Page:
Microsoft’s bow to the annual flurry of game announcements in early June, streamed on YouTube on Sunday, came with a surprising star: a focus on “games you can play in the next 12 months.” But while the company had a lot to announce for Xbox Game Pass subscribers in 2022, the biggest Xbox console exclusives showing on Sunday seem to skip 2022 altogether.
Bethesda Game Studios tempered fan expectations last month by confirming that both of its biggest previously announced “Xbox console-exclusive” games, starfield and redfall, was postponed to 2023, and now we know both should arrive in June next year. After review starfieldrevealing gameplay on Sunday, we sincerely wonder if that window of time will be enough for Bethesda to finish the game, because starfield looks massive.
At the end of his presentation, Bethesda veteran Todd Howard gestured to a map of one of starfield‘s main galaxies, Alpha Centauri, which appears to include four “major” planets around its sun and another eight or nine moon-like celestial bodies. Then the “galaxy map” zoomed out to reveal six named star systems, along with dots for an extra dozen, and Howard said the full game map “contains over 1,000 planets for you to explore.”
That’s less than the 18 trillion planets you’ll find in 2016’s space exploration game No Man’s Skyand Howard clarifies that many of starfieldThe planets will be “arid” sources of vital resources. So we’re left wondering exactly how many of these planets will be designed with the elaborate cities, fortresses, settlements, and quests suggested in this trailer, especially since Bethesda didn’t provide a size estimate compared to its other major RPG launches (i.e. “50 percent more dialogue than” Skyrim†
But thanks to Sunday’s 15-minute presentation, we can finally imagine how starfield will play. The trailer’s most promising content revolves around players’ ability to both build and operate their own starships. A detailed ship-building interface allows players to screw together ship components, and each part affects variables such as cargo space, hull and shield integrity, number of crew members supported, combat ability, and “gravity jump range,” measured in light-years. This interface includes requirements to balance engine power and “reactor” power requirements, while Howard points out that hiring crews is a key factor in managing your long-haul journeys.
With a built spaceship, players can not only shoot into space, but also compete in interstellar battles. Bethesda Game Studios has never released a game with aerial combat support, so we’ll be curious to play this mode and see how flexible it is in terms of maneuverability and weapon targeting, but at first glance, starfieldThe spaceship battle sure looks cool.
We’re less excited about ground combat in starfield so far though, as it seems to revolve around basic military weapons (pistols, assault rifles, grenades), as opposed to the wild combat technology we’d expect in a 24th century universe that uses things like “gravity warp drives” under the has knee. Still other interface teasing, including a combat-focused skill tree and a weapon crafting interface, suggest that later game starfield weapons can be boosted with upgrades such as massive magazines and “ballistic laser” elements. We appreciate that the skill tree system offers additional rewards when players repeatedly use a skill they’ve unlocked, “ranking” those skills higher to get more damage and other benefits.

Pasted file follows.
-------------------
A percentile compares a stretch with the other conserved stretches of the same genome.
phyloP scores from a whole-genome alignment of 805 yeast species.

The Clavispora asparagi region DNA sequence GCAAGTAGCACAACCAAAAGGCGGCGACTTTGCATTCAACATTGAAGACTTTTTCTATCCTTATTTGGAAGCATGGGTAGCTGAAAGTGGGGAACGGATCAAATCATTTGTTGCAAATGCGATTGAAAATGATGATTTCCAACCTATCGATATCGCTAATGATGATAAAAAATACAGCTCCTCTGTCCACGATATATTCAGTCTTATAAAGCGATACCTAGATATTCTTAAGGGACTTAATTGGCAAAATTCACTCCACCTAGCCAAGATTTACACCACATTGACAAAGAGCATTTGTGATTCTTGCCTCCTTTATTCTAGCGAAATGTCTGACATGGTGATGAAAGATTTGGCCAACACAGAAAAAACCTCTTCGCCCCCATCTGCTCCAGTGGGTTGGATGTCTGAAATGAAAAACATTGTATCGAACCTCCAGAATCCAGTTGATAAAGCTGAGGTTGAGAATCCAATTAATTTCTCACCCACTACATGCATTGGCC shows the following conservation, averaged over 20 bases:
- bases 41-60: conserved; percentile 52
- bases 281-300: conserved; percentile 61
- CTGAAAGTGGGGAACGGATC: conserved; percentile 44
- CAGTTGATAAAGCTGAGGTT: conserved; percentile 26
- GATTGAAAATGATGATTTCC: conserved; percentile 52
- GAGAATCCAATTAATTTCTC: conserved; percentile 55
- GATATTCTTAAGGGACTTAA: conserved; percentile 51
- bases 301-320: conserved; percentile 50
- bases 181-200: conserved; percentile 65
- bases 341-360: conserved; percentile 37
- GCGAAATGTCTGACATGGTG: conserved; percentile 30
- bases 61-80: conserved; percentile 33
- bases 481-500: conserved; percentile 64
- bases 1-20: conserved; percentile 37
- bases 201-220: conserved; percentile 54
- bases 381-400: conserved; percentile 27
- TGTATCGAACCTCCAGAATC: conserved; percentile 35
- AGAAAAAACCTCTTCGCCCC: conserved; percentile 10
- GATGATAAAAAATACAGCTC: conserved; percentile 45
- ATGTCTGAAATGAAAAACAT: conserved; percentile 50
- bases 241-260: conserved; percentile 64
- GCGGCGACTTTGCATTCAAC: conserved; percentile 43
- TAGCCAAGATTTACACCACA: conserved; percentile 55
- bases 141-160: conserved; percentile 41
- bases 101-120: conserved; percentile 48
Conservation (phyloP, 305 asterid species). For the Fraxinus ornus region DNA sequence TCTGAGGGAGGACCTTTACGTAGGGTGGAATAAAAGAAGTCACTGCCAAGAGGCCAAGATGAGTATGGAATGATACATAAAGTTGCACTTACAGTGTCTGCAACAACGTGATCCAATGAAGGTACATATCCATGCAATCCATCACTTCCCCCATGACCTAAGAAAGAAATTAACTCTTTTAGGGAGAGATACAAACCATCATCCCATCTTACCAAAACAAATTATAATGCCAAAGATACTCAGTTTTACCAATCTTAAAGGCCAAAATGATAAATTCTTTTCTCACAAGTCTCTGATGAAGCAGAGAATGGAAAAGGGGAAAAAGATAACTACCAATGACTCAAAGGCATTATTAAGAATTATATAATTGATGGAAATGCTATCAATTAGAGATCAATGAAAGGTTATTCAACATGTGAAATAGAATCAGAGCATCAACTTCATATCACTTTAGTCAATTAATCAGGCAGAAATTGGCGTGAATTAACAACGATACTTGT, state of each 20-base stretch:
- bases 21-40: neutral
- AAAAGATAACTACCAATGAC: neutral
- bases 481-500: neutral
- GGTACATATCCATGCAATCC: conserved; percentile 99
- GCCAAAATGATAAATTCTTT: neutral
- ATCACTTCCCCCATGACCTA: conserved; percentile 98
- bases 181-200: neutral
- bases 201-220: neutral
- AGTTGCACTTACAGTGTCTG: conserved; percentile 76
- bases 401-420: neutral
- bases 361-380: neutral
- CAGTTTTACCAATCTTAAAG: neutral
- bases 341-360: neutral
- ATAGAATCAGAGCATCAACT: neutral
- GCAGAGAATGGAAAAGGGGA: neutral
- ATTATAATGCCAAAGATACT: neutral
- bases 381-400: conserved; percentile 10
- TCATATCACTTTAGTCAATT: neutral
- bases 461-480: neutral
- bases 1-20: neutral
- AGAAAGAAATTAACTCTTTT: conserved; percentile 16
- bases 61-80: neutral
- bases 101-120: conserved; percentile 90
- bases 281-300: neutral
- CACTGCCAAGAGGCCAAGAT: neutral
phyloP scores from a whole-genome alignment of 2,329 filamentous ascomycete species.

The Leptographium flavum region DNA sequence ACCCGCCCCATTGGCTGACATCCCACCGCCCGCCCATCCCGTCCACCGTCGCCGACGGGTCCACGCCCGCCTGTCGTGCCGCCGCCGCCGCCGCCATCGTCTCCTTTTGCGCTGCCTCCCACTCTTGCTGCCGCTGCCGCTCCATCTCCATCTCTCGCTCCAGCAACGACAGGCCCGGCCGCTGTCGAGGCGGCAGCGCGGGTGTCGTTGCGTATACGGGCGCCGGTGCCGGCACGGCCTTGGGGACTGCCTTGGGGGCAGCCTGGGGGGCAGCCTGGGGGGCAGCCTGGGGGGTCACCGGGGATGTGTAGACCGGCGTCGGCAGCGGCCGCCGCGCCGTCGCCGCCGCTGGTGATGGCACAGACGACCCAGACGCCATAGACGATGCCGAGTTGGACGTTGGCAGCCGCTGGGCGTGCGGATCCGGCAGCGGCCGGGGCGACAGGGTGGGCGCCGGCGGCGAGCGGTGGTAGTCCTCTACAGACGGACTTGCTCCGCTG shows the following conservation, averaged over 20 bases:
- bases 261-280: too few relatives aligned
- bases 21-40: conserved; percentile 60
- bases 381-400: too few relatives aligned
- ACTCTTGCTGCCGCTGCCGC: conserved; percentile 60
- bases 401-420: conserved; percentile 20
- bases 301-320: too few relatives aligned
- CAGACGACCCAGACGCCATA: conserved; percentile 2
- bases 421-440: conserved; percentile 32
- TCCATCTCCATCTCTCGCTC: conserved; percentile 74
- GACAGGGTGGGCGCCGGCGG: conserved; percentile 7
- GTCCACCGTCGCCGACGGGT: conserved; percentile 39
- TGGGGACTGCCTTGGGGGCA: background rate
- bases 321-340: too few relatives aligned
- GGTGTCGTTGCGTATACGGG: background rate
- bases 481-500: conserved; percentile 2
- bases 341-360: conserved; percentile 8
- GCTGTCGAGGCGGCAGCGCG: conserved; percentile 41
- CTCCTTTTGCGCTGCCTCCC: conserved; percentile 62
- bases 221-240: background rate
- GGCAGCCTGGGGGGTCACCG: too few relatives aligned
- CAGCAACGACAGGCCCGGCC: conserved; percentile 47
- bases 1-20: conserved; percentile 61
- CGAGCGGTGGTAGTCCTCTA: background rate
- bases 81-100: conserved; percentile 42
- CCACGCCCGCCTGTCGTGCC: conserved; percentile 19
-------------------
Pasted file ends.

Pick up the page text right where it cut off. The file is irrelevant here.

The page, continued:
Sady, Bethesda’s demo didn’t include a VATS-like system that could emphasize specific equipment tactics or give archetypes of non-combat characters a chance to fight. A look at the game’s character creation system confirms character types such as ‘diplomat’ and ‘chief’, who will arguably fight very differently from ‘bounty hunter’ and ‘ronin’. These “backgrounds” are combined with selectable “traits” that can give players city-specific advantages or special movement skills. Hilariously, Bethesda revealed one trait that makes players stronger… as long as they keep jumping when walking across planetary surfaces. It describes your character’s need to jump as “an addiction.”
Based on a story, it sounds like you starfield character plays a part in the plot by being the first human to discover an “artifact” that “appears to be one of many,” a seeker suggests. This quest begins in the seemingly large hub world of Constellation, and from there you build both your personal skills and an increasingly powerful starship to traverse the galaxy in search of additional artifacts – as you battle warring cross-galaxy factions that have different ideas about what to do with these artifacts. That says nothing about the “visions” artifacts that are apparently produced for people who find them, which will likely show up in the plot somehow.
While some of the worlds are dotted with fantastical beasts and huge, detailed cities, Bethesda Game Studios seems content to keep its chatty characters in a more dated realm of plasticky, dead-eye animations. But hey, if the story and dialogue are up to Bethesda’s usual standards, we can forgive faces that look like they’re at least two console generations behind.